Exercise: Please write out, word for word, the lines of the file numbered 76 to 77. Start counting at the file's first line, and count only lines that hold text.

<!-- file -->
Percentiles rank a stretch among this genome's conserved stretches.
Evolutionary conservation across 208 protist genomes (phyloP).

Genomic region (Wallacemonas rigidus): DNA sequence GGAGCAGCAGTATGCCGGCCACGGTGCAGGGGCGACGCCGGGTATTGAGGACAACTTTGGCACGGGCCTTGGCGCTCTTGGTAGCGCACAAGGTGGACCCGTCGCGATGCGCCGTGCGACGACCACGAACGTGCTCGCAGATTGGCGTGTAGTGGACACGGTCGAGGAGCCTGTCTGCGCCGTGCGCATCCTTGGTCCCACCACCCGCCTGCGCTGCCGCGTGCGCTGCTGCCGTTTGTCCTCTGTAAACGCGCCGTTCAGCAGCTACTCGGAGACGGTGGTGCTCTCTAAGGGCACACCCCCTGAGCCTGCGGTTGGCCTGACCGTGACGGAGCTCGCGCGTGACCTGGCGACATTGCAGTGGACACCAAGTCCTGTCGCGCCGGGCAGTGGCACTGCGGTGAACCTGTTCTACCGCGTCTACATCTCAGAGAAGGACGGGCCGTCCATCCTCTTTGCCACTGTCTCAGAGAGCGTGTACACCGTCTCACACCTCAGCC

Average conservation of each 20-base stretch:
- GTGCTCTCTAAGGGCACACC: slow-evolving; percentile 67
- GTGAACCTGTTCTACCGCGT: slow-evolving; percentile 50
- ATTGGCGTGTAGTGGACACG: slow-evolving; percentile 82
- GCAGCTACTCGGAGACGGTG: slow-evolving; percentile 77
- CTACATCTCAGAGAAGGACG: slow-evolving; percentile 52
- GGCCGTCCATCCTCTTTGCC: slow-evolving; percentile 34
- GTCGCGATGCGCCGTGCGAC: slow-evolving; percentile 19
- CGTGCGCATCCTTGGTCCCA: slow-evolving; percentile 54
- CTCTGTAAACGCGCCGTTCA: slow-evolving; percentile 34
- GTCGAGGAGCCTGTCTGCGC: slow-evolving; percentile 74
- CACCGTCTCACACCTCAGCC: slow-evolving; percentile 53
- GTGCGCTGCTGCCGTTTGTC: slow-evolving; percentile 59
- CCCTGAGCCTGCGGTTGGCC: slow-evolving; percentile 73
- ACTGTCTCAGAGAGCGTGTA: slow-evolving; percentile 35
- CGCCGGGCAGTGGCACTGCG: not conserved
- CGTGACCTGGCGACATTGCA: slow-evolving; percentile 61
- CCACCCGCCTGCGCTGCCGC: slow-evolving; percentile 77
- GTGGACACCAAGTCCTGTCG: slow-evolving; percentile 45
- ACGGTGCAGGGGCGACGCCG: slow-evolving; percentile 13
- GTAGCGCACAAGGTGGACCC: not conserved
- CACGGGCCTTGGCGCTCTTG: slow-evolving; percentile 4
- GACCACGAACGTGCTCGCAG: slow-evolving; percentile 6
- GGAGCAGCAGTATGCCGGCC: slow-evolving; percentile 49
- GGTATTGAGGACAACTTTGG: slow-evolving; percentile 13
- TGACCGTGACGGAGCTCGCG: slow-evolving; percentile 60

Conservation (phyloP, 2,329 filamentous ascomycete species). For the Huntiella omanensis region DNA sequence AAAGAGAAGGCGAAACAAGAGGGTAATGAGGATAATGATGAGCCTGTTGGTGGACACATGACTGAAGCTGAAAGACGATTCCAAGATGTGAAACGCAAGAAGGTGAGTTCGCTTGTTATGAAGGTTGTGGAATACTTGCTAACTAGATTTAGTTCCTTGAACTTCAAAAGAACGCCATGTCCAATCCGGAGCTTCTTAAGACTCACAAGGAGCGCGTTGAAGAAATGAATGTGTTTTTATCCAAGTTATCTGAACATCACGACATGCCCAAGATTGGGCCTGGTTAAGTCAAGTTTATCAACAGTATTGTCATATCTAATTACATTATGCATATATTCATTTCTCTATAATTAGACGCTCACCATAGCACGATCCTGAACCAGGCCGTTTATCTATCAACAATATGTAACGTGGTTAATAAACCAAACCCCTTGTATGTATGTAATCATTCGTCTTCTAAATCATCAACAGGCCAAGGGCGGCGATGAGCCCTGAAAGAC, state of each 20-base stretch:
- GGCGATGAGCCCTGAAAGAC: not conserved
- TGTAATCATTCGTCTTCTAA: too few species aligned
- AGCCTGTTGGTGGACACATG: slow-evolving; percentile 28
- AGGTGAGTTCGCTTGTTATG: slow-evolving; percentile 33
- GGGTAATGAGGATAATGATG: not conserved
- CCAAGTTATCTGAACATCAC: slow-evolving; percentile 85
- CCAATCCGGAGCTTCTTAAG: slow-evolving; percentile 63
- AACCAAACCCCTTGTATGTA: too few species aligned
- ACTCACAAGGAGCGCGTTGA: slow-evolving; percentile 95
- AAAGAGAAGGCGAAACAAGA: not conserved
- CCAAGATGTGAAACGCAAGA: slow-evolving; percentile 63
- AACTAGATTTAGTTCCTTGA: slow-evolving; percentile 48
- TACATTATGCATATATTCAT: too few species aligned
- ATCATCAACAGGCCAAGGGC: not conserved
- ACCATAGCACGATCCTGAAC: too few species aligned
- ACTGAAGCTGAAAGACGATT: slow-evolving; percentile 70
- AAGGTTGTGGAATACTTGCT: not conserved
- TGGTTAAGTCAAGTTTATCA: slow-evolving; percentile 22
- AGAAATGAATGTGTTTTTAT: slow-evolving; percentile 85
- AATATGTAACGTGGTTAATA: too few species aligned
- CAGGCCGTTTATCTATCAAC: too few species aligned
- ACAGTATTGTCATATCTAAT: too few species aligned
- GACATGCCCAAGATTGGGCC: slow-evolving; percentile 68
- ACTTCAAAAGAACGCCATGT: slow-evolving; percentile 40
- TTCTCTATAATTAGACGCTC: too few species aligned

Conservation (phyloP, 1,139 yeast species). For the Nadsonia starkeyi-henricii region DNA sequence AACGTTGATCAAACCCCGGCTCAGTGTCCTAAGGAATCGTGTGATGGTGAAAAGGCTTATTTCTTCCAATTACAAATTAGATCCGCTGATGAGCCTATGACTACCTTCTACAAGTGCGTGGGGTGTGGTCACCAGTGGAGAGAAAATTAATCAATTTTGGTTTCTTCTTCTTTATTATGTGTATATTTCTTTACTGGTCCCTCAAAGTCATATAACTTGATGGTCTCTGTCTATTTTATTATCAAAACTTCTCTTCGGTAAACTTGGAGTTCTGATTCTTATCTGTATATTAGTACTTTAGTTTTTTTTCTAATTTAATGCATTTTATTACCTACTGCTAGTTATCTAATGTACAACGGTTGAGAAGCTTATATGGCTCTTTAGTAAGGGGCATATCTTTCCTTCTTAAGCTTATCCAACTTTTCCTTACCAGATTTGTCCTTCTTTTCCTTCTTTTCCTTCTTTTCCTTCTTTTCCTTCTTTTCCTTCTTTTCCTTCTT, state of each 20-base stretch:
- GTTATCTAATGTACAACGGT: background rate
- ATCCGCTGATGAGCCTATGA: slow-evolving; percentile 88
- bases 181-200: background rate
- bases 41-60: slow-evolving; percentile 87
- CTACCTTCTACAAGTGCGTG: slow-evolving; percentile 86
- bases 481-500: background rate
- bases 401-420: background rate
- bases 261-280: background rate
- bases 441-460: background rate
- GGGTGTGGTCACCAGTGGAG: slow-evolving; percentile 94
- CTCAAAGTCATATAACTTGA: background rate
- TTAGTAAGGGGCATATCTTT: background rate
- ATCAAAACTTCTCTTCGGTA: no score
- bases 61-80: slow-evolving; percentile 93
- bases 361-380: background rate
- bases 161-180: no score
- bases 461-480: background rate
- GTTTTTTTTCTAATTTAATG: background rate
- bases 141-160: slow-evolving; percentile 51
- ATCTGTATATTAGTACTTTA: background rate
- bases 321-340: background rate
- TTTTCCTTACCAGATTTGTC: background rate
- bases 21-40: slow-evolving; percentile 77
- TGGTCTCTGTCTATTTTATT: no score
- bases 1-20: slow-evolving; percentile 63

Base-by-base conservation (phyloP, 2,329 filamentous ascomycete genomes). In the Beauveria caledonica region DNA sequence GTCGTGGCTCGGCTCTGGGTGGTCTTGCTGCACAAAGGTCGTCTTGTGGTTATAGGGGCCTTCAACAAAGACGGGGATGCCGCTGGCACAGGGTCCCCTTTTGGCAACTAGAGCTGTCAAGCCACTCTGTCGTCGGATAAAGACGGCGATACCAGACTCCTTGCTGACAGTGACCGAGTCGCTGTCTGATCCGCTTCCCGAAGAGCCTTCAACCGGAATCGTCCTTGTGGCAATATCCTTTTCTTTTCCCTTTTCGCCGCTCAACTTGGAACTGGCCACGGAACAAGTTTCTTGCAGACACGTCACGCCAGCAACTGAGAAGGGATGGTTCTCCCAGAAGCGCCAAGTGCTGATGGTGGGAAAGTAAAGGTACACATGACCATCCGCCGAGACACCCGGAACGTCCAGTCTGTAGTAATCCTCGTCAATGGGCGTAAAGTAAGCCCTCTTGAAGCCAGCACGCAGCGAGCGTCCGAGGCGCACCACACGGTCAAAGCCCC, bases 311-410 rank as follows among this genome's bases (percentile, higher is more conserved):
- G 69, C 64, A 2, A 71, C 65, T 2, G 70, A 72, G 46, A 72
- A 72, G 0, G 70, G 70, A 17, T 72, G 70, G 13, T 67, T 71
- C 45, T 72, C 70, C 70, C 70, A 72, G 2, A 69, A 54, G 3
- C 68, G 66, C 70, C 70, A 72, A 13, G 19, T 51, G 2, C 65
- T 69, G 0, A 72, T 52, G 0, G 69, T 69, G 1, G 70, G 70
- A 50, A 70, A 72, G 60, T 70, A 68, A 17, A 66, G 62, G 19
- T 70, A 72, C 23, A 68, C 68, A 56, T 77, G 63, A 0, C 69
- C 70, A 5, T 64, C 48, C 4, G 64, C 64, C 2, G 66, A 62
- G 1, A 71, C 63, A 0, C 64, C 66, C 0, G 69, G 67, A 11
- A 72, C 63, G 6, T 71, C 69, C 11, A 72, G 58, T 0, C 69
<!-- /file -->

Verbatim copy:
- ATCTGTATATTAGTACTTTA: background rate
- bases 321-340: background rate